But I think down the line, it comes down to this thing of, so where do you set the standards? Why do you set the standards you set and do you need all those signifiers of skill or strength or flexibility, depending on what you’re doing? And I think this is where the Pokémon thing is from my perspective, you do not need to catch them all whatsoever. Like, there is a certain value to catching a bunch of significant ones in that will maybe like the kind of the primary cluster of things that give you lots of options. I mean, up to let us say that most people that are above average interested in handstands will maybe want a one-arm and if they’re serious and they go for that one-arm, there’s a bunch of skills that they should maybe attain on the way to make sure they’re they’re putting themselves there in a reasonable manner.
EL: It is that kind of thing I think you have to try everything out because you won’t know what your special talent is for a while. And this is the kind of thing I think we’ve talked about this about this before, like Kiev and performing in particular, and performing in general. It’s like if we take someone who is going to be a circus artist and has to compete with the best of the best. So, the best of the thing, then it’s better for them to have a nice vocabulary on something that’s very unique and that they’re very good at rather than a very flat vocabulary of just being generally good at everything where if you’re generally good, then there’s nothing kind of shiny on it.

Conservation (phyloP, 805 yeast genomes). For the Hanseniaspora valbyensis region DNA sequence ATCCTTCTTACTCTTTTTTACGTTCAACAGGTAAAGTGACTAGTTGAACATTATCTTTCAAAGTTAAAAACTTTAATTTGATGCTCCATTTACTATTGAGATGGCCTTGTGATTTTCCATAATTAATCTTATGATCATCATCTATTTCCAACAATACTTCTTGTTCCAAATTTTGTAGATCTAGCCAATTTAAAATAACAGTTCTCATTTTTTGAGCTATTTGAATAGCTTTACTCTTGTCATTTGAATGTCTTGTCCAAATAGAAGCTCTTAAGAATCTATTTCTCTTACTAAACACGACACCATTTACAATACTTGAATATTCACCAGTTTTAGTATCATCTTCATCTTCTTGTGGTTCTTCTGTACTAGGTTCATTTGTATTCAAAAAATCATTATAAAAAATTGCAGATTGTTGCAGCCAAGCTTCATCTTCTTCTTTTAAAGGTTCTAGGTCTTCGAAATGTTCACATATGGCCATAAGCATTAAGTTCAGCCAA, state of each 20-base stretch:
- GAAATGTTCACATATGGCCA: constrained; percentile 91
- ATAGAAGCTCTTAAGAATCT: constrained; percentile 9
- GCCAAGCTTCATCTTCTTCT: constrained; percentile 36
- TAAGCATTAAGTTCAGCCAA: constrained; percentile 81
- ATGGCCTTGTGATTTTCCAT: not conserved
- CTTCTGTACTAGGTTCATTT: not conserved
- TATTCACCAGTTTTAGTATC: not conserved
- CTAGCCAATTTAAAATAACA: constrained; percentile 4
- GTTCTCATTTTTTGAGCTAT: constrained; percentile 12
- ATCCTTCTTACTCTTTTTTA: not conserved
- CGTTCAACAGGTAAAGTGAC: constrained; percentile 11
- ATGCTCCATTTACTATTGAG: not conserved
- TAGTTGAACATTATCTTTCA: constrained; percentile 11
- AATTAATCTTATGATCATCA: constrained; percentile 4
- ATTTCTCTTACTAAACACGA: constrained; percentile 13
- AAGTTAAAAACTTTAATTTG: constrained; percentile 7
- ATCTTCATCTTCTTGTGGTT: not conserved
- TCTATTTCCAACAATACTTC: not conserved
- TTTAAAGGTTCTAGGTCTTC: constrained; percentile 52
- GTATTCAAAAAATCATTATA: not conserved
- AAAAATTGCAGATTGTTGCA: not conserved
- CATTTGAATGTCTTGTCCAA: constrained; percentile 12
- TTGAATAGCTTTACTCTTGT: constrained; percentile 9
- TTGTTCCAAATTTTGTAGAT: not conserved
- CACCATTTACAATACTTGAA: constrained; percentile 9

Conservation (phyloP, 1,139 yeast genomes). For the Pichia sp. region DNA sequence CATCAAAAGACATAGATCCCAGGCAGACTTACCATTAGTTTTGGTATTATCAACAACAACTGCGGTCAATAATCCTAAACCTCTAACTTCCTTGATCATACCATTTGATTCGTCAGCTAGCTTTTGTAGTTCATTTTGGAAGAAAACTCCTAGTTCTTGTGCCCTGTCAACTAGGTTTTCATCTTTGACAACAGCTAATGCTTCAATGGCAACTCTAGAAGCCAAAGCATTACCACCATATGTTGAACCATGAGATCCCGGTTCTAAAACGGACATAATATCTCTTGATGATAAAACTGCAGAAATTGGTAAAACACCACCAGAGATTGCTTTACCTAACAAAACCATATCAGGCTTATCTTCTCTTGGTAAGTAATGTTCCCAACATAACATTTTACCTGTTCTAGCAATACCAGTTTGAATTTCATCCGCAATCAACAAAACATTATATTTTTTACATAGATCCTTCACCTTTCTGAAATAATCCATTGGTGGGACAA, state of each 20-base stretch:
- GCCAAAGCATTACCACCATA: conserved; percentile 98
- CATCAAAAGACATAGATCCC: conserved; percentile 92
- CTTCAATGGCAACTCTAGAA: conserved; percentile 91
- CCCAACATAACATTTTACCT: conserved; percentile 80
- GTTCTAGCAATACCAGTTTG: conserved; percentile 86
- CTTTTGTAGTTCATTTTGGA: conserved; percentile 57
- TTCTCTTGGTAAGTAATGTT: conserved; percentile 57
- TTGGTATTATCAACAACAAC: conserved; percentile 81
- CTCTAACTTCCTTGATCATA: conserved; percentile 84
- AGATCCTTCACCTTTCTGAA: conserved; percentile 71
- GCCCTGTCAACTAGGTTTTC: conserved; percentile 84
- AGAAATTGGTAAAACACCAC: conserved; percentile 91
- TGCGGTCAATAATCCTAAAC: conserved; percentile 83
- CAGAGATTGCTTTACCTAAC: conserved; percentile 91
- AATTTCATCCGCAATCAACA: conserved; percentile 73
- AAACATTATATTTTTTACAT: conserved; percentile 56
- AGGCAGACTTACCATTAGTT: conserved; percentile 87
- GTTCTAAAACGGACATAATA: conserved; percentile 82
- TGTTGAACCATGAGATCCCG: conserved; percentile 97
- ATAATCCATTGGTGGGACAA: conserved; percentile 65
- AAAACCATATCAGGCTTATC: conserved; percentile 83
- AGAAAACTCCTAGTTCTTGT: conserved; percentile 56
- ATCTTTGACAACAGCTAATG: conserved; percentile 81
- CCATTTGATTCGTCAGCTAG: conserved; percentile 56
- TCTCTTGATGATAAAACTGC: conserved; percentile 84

So, you need specializing, I don’t know, fire type Pokémon or something specialized in black bands. And you know, we all have natural attributes like we can kind of split people up roughly into frontbenchers and backbenchers in flexibility type. It’s like, OK, if you’re a back bender, maybe just spending more time on contortion, a Mexican and back bendy shapes and skipping them so much.
You see this with a lot of people who are a bit outside the handstand community but still do handstands. They tend to find something they’re good at and just do it because they haven’t been told that there’s loads of other stuff that you have to be able to do. That’s right. Yeah, you see it a lot, I don’t know, you see a lot of people coming from yoga or maybe aqua yoga where you know the scenes that mightn’t have so much of a formal coaching side or formal. This is this is the right way side. They come in and they don’t even know there’s a difference between a seven, a pike, a straight tuck, a hollow back. They just do what they want. And then like, they’ve got some very nice hollow back shapes because they use their strengths and that’s all they really do. So, it is kind of an interesting break.